Just when it seemed like things couldn’t get worse for Tesla after the botched unveiling of its Cybertruck, the internet weighed in.
Tesla had already been embarrassed when two of the truck’s windows broke during a demonstration meant to show how strong the glass was. That proved to be the least of the indignities suffered by Tesla’s newest vehicle.
Broken windows aside, the Cybertruck’s distinct design has inspired far-ranging, creative barbs. Tesla, the company that made electric cars cool and sleek, may have misfired on its pickup.
“Looks like a pinewood derby car gone wrong,” said one Reddit user.
Others likened the Cybertruck to “The Homer,” an overwrought, ugly station wagon that Homer Simpson designed on the long-running sitcom, The Simpsons. The vehicle bankrupt Simpson’s brother. Some even described the Cybertruck as the lovechild of a DeLorean, of “Back to the Future” fame, and an El Camino.
Bottom line, those sharp contours on the Cybertruck are making people cringe.
“I cut my eyes just looking at the new cybertruck,” said one Twitter user.
There are plenty of questions about whether pickup truck buyers will have any interest in the latest Tesla.
James Cobb, a retired University of Georgia history professor who has studied southern culture and grew up hauling cotton in a pickup truck, said it’ll take time to potentially win over truck owners.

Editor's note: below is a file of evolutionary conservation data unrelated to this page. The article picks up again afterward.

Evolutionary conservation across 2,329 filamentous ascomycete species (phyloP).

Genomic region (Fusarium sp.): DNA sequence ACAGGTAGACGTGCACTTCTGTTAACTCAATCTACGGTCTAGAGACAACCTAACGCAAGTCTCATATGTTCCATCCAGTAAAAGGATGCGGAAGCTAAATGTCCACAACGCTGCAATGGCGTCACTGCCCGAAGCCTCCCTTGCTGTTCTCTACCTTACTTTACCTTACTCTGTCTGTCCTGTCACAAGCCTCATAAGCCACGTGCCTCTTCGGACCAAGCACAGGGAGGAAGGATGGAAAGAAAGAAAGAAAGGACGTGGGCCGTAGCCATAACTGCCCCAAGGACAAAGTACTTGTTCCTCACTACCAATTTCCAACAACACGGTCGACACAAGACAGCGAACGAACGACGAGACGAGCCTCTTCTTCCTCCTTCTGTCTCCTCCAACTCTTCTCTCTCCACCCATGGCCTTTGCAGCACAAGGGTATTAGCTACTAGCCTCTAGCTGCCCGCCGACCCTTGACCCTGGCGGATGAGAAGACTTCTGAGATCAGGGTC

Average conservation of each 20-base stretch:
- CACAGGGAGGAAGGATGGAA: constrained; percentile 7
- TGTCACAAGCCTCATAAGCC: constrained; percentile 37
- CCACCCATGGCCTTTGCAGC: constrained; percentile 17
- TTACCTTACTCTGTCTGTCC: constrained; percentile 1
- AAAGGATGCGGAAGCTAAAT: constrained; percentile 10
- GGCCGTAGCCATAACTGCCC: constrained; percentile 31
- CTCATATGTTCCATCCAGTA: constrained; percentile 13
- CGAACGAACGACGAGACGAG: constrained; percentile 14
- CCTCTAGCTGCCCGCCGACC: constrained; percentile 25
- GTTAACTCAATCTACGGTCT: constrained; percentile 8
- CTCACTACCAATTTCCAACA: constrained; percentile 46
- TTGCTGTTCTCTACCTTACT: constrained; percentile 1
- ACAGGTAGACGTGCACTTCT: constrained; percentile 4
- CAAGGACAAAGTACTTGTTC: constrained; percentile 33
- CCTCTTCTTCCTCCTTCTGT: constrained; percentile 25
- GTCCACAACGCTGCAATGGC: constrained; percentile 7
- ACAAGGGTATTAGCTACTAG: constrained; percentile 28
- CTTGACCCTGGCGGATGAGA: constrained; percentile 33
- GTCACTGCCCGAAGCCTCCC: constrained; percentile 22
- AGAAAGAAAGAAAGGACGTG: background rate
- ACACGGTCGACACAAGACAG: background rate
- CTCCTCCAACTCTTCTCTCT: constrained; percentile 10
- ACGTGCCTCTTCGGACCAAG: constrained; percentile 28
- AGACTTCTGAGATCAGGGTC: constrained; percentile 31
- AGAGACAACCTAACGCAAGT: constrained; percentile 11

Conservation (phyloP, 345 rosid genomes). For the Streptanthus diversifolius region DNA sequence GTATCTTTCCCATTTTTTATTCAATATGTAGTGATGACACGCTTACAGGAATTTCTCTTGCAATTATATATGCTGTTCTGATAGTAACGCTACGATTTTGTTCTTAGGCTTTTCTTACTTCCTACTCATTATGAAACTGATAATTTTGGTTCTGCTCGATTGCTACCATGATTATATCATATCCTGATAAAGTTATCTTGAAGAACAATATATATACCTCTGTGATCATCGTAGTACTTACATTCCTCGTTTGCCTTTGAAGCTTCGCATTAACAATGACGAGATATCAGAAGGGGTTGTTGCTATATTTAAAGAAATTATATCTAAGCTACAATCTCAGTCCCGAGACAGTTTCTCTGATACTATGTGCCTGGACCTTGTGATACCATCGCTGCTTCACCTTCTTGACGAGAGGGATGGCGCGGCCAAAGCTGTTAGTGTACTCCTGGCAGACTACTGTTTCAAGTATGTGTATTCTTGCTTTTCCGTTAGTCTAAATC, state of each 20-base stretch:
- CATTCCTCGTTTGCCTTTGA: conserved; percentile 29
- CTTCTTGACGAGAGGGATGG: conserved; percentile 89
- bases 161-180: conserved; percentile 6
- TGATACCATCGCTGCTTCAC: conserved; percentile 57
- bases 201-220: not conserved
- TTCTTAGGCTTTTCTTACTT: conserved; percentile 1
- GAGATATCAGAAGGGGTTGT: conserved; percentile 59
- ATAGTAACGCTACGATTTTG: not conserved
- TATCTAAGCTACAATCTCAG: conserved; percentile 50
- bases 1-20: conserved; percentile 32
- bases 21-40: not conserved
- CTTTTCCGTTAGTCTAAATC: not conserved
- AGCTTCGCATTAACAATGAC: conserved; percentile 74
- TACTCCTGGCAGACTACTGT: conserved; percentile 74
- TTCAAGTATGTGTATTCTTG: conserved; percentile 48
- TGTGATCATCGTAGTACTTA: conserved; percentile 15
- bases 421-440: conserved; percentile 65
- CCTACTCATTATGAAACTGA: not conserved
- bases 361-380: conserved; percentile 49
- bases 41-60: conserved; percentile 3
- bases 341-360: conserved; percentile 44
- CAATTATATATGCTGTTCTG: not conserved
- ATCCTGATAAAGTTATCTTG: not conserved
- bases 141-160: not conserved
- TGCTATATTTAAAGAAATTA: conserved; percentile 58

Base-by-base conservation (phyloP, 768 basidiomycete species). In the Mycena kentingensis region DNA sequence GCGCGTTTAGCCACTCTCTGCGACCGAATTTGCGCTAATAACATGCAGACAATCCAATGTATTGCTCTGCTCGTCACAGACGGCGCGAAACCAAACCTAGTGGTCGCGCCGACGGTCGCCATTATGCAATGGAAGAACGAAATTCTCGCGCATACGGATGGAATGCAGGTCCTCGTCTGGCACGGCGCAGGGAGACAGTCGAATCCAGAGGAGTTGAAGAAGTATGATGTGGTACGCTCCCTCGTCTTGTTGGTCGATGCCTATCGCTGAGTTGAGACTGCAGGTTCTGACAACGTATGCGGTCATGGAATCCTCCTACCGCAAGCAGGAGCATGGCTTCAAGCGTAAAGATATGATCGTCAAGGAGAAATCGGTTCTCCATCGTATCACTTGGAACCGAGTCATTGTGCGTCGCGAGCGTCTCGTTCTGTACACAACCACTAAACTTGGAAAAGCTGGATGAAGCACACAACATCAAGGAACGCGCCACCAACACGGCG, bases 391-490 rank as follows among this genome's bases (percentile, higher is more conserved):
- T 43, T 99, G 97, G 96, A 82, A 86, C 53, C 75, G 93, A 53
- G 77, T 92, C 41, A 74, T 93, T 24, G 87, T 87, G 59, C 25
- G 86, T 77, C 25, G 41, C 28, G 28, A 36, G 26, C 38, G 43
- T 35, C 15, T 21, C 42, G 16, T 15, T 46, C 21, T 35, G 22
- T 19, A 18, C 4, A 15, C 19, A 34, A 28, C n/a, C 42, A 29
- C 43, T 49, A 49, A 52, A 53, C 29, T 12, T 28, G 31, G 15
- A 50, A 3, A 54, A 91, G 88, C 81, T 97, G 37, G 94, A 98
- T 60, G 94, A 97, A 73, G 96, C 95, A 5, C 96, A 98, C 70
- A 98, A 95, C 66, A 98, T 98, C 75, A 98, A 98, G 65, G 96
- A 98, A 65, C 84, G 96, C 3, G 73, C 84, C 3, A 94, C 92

“There’s a certain level of boldness and self-confidence required to really be that person,” Cobb said. “When you go for one of these, you’re making a statement that you’re either moving on from that culture or trying to one up it.”
Cobb has watched pickups evolve from practical, utilitarian vehicles, to a way for owners to make a statement about themselves. As people moved from rural to suburban settings, he said embracing pickups was a way to chafe at suburban conformity, and feel an affinity for one’s country roots.
The Cybertruck’s design may actually distract from its major selling point: It’s electric. But there are other challenges too. Established competitors including Ford and GM are developing electric trucks, and already have legions of loyal pickup owners. GM said this week it plans to sell its first all-electric truck in the fall of 2021.
Musk started talking publicly about a pickup truck in 2013. Tesla hasn’t said when deliveries will start, but that production will near in late 2021. Prices start at $39,900 and can exceed $70,000, with certain options such as a larger battery and Autopilot.
Berk Talay, a marketing professor at the University of Massachusetts Lowell, believes it’s too early to tell how consumers will ultimately react to the truck.
“We might expect, just as with any radical innovation in the tech industry, to see some super fans and super skeptics,” Talay said.
So far, the skeptics are speaking loudest.